Sikorsky pilots working with Army scientists have demonstrated optionally piloted flight technology on an S-70 Black Hawk, highlighting a future in which the service’s next-generation helicopters may fly autonomously in combat.
A contender in the Army Future Vertical Lift, or FVL, program, Sikorsky demonstrated the supervised autonomy capabilities of the Black Hawk — which was equipped with the company’s Matrix autonomous flight software and hardware — under the Defense Advanced Research Projects Agency’s Aircrew Labor In-cockpit Automation System, or ALIAS, effort.
Sikorsky’s test pilot used a special control tablet to oversee the demo as the aircraft conducted an autonomous takeoff, avoided two simulated obstacles and landed by itself, according to a March 29 Sikorsky news release.
“Through the ALIAS program and our unique combination of autonomy software and hardware, we are bringing our customers one step closer to safer and smarter flight,” Igor Cherepinsky, director of Sikorsky Innovations, said in the release. “Our end goal is to transition this technology to help address emerging mission requirements, including those outlined in the U.S. Army’s Future Vertical Lift (FVL) program.”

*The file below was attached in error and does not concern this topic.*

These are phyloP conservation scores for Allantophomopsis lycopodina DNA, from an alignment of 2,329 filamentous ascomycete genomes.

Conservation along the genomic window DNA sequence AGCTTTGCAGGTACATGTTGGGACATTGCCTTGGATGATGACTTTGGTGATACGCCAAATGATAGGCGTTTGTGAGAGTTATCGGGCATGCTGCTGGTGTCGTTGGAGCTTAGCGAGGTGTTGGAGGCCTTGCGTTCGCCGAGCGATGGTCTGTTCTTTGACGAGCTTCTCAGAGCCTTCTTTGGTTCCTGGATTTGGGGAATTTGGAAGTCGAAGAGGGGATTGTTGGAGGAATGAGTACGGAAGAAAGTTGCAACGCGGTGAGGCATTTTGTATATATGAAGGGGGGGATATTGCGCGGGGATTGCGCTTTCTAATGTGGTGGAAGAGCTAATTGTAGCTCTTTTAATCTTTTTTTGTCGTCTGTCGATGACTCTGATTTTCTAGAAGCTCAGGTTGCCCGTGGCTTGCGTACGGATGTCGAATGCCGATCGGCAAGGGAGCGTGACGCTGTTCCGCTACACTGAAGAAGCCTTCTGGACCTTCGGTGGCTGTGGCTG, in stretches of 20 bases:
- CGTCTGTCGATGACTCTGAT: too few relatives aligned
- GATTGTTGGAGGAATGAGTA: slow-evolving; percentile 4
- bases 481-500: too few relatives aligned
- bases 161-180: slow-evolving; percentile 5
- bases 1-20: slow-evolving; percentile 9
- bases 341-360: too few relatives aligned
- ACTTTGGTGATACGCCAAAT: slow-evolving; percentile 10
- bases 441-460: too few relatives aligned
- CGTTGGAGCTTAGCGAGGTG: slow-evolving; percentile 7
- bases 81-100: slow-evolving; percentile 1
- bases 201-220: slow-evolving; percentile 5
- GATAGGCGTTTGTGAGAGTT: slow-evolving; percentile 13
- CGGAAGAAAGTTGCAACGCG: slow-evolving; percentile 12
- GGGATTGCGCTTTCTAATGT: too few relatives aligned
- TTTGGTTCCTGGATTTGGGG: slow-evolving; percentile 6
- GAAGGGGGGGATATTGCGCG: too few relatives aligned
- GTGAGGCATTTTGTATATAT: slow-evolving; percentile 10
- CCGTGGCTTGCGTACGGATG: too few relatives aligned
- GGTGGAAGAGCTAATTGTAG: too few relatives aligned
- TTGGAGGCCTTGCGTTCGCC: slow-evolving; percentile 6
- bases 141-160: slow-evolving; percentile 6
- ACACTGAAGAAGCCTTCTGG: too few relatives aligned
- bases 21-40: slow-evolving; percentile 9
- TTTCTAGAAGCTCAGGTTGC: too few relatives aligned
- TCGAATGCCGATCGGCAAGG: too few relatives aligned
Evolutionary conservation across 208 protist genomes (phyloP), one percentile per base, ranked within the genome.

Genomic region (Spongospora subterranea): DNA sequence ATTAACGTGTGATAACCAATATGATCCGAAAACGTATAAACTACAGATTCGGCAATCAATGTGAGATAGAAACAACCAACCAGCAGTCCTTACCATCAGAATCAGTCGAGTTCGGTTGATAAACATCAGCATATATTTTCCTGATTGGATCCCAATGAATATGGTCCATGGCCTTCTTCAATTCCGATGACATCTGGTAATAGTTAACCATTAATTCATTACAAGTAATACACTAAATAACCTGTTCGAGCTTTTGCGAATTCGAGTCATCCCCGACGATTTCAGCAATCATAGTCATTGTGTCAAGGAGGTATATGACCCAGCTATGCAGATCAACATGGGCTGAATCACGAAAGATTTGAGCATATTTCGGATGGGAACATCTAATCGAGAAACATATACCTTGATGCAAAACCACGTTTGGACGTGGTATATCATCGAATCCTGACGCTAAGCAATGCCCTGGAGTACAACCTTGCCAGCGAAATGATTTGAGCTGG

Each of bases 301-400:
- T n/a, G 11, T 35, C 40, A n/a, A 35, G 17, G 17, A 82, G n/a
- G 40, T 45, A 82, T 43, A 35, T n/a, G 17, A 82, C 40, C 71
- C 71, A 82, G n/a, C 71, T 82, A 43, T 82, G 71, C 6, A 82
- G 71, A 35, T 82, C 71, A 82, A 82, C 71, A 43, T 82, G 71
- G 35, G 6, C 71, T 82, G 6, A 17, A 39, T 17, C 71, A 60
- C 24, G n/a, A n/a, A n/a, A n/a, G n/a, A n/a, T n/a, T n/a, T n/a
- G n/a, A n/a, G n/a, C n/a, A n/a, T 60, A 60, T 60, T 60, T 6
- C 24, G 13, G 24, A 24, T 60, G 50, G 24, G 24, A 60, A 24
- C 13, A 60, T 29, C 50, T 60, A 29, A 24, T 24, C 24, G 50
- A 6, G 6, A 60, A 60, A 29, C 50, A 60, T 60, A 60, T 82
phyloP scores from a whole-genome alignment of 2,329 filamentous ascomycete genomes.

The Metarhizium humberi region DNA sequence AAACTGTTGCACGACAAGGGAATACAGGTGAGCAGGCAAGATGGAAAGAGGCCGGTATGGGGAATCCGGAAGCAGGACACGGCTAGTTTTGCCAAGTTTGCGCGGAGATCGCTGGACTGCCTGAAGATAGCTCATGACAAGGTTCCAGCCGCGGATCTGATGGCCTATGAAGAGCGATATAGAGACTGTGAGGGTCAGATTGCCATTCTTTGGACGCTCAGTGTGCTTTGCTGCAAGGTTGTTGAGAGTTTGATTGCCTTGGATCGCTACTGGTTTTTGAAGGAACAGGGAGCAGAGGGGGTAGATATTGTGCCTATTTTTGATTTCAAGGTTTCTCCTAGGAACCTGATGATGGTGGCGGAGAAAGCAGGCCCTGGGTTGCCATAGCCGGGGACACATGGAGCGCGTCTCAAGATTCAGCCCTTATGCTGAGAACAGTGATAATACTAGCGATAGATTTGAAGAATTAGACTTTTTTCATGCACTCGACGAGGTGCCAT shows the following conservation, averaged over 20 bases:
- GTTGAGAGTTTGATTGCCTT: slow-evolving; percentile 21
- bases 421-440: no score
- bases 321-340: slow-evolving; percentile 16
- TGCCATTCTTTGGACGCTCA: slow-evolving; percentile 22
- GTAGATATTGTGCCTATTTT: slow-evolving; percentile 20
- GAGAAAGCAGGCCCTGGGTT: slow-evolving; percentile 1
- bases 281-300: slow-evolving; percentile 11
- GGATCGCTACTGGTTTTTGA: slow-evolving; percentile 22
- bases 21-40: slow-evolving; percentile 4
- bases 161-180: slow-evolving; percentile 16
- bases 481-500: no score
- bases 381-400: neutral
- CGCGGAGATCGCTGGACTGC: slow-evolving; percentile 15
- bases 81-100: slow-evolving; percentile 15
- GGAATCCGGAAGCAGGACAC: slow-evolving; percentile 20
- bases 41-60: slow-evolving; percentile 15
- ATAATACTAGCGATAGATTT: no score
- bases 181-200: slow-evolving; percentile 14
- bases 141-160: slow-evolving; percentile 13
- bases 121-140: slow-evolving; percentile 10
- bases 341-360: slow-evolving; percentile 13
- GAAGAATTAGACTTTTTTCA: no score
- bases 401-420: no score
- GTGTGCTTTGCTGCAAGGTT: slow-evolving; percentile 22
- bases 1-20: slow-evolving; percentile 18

Sikorsky, part of Lockheed Martin Corp., developed its Raider X prototype helicopter for the Army’s Future Attack Reconnaissance Aircraft, or FARA, effort, to replace the AH-64 Apache. And a team from Sikorsky-Boeing developed the Defiant X to compete in the service’s Future Long-Range Assault Aircraft, or FLRAA, effort, which is designed to replace the UH-60 Black Hawk.
The autonomous flight technology demonstration is part of an effort to reduce the workload on Army aviators flying extremely complex missions on the future battlefield, according to Jay Macklin, business development director for Sikorsky Future Vertical Lift.
“We designed Raider X and Defiant X to compete in highly complex … environments; our advancements in automation and autonomy will enable aircrews to focus on the mission, not just flying the aircraft,” Macklin said in the release. “Our approach reduces pilot and crew workload by offloading certain mission tasks, enabling better situational awareness of the overall mission while providing extended operational capability and increased safety.”
Sikorsky plans to further develop its Matrix autonomous flight technology under Phase III of the DARPA ALIAS program through 2022, according to the release.
The effort has the potential to transform how aviators and aircrews manage sophisticated helicopters and maintain situational awareness in limited visibility conditions, according to the release.
“Our approach to autonomy is both full-spectrum and human-centric,” Sikorsky’s chief pilot, Mark Ward, said in the release. “As this demonstration showed, aerial vehicles equipped with MATRIX technology will be capable of operating autonomously from takeoff to landing, something we are capable of doing routinely now.”
— Matthew Cox can be reached at email@example.com.
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